The products packaged so far during the week I visited.

In the cider cellar

After packaging, we walked across to the cider cellar, which is a densely packed room with a soaring ceiling that is where you'll find the fermentation tanks and centrifuge clarifying system.

Enzenauer explains the process.

"We use a blend of five to seven varieties of apples," he says. "None of it's single varietal. It's all a blend, which gives you a complexity of flavors. If you used just Granny Smith you'd get a tart apple, but you don't get a lot of body, you don't get a lot of sugar to it. With a blend we get the sugar loads we want, the acid loads we want and the overall flavors we want."

The "fruit bill," if you will change, he says, based on the acids and sugars present in each year's crop for each variety.

"What we do is blend to hit the target sugar and the target acid we're looking for. There are about 12 varieties that we use, and we typically use five to seven of that. It just depends on what we need. So if we pick out five and blend it, and we need some more acid we'll go get more of the apple that will trigger more acid."

The apples are grown and pressed in the Pacific Northwest and shipped via tanker trucks to Milwaukee, which takes about three days.

"It will come in in 5,500-gallon tankers," Enzenauer says. "We receive it into these juice tanks and then we pasteurize it right away (in the machine pictured below). We don't want the raw juice sitting because you can have fungis, fermentation and things like that. After we pasteurize it, it goes into our fermenters, and then we pitch our yeast at that point.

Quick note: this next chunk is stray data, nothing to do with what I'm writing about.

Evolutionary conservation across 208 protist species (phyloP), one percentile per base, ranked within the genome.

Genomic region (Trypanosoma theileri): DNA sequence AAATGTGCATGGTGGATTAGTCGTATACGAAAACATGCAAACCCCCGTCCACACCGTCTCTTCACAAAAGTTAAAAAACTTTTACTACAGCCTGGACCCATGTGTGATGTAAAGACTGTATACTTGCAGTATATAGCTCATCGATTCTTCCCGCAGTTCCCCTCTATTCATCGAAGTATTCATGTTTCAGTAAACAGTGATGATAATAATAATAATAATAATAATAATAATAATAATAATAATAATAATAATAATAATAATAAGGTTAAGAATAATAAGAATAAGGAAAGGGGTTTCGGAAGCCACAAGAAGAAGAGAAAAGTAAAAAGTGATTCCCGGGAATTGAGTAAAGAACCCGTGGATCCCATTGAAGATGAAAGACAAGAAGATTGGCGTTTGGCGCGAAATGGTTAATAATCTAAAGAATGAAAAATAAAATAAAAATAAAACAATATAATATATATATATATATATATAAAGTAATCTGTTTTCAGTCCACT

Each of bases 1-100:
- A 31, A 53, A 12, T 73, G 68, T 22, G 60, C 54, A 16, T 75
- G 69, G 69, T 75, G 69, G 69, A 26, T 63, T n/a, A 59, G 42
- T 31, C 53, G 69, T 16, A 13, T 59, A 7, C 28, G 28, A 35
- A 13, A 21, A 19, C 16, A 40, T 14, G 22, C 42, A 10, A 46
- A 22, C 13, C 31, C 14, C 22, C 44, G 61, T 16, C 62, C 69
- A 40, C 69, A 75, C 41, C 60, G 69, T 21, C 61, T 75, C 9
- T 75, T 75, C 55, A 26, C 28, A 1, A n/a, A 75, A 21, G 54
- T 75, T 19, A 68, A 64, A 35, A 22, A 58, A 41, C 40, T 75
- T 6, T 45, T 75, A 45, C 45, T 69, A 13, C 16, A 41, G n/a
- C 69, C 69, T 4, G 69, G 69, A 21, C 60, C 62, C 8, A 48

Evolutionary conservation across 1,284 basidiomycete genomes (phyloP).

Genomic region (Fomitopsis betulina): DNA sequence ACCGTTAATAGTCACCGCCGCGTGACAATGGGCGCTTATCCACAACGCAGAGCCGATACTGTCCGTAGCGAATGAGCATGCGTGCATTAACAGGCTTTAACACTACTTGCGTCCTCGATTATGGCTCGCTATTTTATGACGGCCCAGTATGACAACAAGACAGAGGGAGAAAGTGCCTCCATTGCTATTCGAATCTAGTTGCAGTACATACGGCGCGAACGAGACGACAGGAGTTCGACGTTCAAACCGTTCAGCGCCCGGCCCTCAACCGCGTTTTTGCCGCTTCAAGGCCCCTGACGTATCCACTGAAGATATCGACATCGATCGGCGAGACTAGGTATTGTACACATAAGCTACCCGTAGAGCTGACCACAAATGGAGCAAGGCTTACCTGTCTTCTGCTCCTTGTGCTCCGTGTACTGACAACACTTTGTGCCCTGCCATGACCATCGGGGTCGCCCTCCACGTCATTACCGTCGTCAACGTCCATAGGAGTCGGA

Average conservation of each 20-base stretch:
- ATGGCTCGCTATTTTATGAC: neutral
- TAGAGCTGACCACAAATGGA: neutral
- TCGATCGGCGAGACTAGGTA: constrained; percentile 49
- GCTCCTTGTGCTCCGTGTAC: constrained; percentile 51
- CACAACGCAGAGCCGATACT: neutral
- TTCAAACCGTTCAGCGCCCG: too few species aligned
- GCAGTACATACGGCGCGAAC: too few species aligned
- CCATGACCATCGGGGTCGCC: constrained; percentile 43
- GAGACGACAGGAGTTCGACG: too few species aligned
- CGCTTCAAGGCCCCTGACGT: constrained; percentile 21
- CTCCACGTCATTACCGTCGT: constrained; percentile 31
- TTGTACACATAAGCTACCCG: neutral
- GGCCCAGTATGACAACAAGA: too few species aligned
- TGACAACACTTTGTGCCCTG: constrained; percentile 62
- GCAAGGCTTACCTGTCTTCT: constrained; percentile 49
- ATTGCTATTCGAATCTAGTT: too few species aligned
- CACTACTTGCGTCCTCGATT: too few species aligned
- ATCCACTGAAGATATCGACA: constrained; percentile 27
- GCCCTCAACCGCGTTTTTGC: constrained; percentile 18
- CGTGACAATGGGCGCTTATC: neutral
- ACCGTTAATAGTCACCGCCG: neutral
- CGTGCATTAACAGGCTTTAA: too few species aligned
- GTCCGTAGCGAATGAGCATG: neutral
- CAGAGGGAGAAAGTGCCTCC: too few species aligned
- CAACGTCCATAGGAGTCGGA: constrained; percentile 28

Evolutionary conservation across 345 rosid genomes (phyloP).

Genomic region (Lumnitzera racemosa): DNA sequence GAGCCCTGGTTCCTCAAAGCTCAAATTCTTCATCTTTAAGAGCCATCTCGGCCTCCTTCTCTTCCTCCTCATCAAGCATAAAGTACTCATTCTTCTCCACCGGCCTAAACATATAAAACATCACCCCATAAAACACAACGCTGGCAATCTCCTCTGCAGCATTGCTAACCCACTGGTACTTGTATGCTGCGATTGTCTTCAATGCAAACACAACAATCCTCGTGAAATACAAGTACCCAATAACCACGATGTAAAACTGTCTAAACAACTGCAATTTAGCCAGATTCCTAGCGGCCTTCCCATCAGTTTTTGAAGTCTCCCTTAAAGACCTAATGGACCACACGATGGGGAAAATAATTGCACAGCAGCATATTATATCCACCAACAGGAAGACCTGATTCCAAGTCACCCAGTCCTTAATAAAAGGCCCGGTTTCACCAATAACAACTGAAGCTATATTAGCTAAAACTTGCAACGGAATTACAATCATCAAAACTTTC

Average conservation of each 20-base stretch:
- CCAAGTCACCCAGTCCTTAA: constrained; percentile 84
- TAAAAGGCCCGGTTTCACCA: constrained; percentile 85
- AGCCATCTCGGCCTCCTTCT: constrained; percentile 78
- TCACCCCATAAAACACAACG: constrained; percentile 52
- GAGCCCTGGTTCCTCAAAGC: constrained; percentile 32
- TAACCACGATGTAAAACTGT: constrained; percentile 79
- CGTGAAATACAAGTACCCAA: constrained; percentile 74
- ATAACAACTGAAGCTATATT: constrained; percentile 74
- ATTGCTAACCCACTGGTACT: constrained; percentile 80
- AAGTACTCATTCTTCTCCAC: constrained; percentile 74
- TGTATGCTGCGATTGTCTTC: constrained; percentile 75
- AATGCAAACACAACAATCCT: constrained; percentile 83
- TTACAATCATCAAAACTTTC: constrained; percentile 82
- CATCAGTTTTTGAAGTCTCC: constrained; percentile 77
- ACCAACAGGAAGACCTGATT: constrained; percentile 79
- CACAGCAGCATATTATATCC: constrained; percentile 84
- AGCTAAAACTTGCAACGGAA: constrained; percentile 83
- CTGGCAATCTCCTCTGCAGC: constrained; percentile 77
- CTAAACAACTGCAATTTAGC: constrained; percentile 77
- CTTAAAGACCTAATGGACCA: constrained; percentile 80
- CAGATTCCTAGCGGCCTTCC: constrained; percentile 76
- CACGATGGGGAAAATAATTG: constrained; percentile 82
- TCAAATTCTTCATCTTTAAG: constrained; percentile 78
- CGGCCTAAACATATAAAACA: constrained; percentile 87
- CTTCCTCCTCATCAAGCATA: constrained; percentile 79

"Depending on which product we're making, fermentation varies between 16 and 21 days. The Honey Crisp and the Saint are unfiltered. Those get fermented by themselves. The Saint actually uses a different yeast than the other products do. It uses a Belgian Abbey brewing yeast, which gives it a whole other characteristic."

Next, the cider is centrifuged for clarity and filtered (except the unfiltered ones, of course), and moved into giant stock tanks, where it awaits the next step, which takes place in what is called the flavor kitchen.

The process for the pear cider is the same, says Enzenauer, except that only a couple varieties of fruit are used.

"The challenge with pears is that you have a lot shorter timeframe for them," he says. "Whereas you can get apples year-round in big quantities, pears don't hold up as well. It's a challenge to manage across the summer, but we do."

Crispin's rose is the only cider in the product line that blends apples and pears.

There is no aging required for the cider, though Enzenauer says that Crispin has, in the past, done some barrel-aging of its ciders.

"Historically, we've done some bourbon barrel-aged ciders and things like that, just as one-offs," he says. "They're fantastic. Apples and bourbon go together really well. If we were doing that we would take that fermented wine, put it in the barrel. I know some small cideries that actually ferment in barrels. Some of the more traditional ways."